A qualified personal residence trust could help you limit estate and gift tax exposure while allowing you to live in your home for years to come. This estate planning device also passes on your house to your relatives or other beneficiaries of your choice.
How Does a Qualified Personal Residence Trust Work?
To create a qualified personal residence trust (“QPRT”), a homeowner transfers his or her personal residence to a trust specifically prepared to meet IRS QPRT requirements. The trust language states that the trust’s creator (the homeowner) retains an interest in the house for a set number of years. During that time, the homeowner can live in the house rent free. After those years pass, the house passes to designated beneficiaries such as children.
What Are the Tax Benefits of a Qualified Personal Residence Trust?
The main benefit of setting up a QPRT is reduction of gift or estate taxes. If a homeowner were to give his or her children the house directly, the IRS would assess gift tax on the transfer. Depending on the value of the home, this tax could be quite expensive. The situation is similar if the homeowner leaves the house to the children in his or her will.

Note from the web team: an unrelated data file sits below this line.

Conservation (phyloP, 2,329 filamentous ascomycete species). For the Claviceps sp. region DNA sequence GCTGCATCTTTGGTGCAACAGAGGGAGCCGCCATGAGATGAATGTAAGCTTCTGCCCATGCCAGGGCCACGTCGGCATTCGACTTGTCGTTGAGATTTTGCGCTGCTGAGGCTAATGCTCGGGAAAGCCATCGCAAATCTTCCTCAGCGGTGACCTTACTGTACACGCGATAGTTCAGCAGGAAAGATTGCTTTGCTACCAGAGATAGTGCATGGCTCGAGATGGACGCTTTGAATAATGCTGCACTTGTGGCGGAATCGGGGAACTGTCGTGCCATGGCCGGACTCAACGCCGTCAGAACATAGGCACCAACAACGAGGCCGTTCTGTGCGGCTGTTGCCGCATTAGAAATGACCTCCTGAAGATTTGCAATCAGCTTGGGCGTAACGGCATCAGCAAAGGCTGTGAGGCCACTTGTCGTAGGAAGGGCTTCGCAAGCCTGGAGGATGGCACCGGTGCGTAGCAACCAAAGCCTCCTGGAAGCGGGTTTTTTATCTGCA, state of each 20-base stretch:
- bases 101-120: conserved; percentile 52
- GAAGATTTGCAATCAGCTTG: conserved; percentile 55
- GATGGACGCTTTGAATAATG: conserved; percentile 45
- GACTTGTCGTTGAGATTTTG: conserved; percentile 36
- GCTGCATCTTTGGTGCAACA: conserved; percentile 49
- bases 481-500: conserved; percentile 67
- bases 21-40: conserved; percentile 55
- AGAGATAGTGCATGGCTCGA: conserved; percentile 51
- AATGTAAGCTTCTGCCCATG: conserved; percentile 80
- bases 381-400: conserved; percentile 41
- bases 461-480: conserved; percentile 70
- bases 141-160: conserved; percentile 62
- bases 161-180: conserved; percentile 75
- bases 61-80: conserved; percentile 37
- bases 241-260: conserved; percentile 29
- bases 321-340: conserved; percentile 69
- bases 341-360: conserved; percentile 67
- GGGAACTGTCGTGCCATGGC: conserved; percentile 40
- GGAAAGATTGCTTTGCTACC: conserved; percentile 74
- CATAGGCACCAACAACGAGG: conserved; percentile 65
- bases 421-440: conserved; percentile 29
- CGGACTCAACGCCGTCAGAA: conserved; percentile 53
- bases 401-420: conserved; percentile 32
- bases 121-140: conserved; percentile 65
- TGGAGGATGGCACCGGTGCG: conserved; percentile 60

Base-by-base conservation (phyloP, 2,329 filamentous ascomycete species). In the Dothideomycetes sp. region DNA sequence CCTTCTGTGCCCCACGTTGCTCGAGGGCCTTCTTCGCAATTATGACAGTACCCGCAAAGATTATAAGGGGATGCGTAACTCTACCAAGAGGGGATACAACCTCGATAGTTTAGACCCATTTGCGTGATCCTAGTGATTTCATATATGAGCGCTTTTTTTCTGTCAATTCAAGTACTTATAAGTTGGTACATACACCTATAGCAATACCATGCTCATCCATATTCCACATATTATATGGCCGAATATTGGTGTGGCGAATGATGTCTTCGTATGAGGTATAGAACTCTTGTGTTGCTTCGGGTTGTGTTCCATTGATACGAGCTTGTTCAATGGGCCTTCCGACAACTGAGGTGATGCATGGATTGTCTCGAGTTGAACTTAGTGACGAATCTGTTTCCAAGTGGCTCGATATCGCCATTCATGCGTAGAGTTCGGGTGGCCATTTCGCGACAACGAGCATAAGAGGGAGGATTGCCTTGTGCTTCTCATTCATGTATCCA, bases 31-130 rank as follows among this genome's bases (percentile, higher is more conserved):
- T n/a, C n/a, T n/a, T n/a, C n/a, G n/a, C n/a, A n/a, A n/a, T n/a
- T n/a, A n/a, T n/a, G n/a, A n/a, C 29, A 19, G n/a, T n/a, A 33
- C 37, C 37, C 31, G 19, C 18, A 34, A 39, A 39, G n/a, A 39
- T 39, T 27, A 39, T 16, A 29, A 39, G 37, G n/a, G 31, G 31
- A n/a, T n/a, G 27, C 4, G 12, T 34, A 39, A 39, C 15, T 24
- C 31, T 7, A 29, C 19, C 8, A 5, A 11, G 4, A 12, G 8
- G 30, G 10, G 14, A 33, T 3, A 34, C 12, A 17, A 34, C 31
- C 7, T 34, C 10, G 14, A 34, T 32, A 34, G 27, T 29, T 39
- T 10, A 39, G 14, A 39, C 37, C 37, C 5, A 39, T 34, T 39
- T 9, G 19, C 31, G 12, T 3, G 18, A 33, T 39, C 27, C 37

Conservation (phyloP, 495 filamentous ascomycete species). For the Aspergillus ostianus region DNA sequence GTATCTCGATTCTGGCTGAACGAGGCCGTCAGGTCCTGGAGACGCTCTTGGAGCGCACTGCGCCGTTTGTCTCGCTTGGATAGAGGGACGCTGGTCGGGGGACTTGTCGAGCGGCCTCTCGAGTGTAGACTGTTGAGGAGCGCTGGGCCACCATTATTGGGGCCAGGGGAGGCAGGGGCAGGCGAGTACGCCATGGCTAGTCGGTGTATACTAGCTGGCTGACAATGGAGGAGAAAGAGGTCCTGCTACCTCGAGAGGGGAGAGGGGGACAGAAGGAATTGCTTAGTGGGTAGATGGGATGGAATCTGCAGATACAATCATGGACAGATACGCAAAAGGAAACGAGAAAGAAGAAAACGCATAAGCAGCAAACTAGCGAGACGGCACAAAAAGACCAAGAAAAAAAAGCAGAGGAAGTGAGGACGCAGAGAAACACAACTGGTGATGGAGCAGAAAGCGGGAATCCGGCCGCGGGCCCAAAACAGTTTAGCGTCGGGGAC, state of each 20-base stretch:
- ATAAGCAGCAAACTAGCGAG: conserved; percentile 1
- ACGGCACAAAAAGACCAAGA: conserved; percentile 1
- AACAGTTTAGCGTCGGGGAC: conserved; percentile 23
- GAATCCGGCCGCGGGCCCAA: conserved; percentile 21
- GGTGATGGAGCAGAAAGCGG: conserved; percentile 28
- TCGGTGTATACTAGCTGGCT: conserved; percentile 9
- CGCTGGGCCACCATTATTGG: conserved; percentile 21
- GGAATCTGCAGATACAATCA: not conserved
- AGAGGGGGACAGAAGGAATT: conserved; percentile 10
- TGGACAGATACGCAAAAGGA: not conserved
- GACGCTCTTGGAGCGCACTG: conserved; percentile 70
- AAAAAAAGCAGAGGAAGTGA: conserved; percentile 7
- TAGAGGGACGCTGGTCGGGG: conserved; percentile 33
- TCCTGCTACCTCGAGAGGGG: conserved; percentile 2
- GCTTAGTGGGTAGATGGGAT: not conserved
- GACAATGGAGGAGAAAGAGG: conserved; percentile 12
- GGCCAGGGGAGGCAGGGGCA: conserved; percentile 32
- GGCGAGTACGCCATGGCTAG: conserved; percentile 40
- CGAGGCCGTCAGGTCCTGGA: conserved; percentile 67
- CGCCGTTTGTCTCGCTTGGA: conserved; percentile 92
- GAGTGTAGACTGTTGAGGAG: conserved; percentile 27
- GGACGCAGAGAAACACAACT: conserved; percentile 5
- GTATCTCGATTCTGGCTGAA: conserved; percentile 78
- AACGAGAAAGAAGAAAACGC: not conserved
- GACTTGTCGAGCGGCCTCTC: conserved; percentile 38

Starting a QPRT can greatly reduce the potential gift or estate taxes. Basically, because the homeowner retains an interest in the home for a set number of years listed in the trust, the gift’s value is reduced by the value of that interest. As long as the homeowner survives past the set number of years, the gift’s value goes down and thus reduces the amount of gift taxes due.
Further, because the house gets transferred to the chosen beneficiaries, it is no longer part of the homeowner’s estate, which could reduce estate tax liability in the future. A smaller estate means less likelihood that the estate will owe taxes.
How Can You Get Started Making a QPRT?
There are many pros and cons to QPRTs beyond the scope of this blog. For example, the IRS has extremely strict requirements for what constitutes a qualified personal residence trust. You can only place your primary residence, as well as a small amount of cash to cover home expenses, in the trust. Any modifications to the house after the trust is created can affect the QPRT’s effectiveness too. As a result, you should consult a lawyer if you are interested in forming this kind of trust. With the lawyer, you can explore whether a QPRT is right for you.
Want to start planning your estate? Local attorney Andrew Szocka, Esq. provides thorough and speedy estate planning help in the Chicagoland area. To schedule a free initial consultation, visit the Law Office of Andrew Szocka, P.C. online or call the office at (815) 455-8430.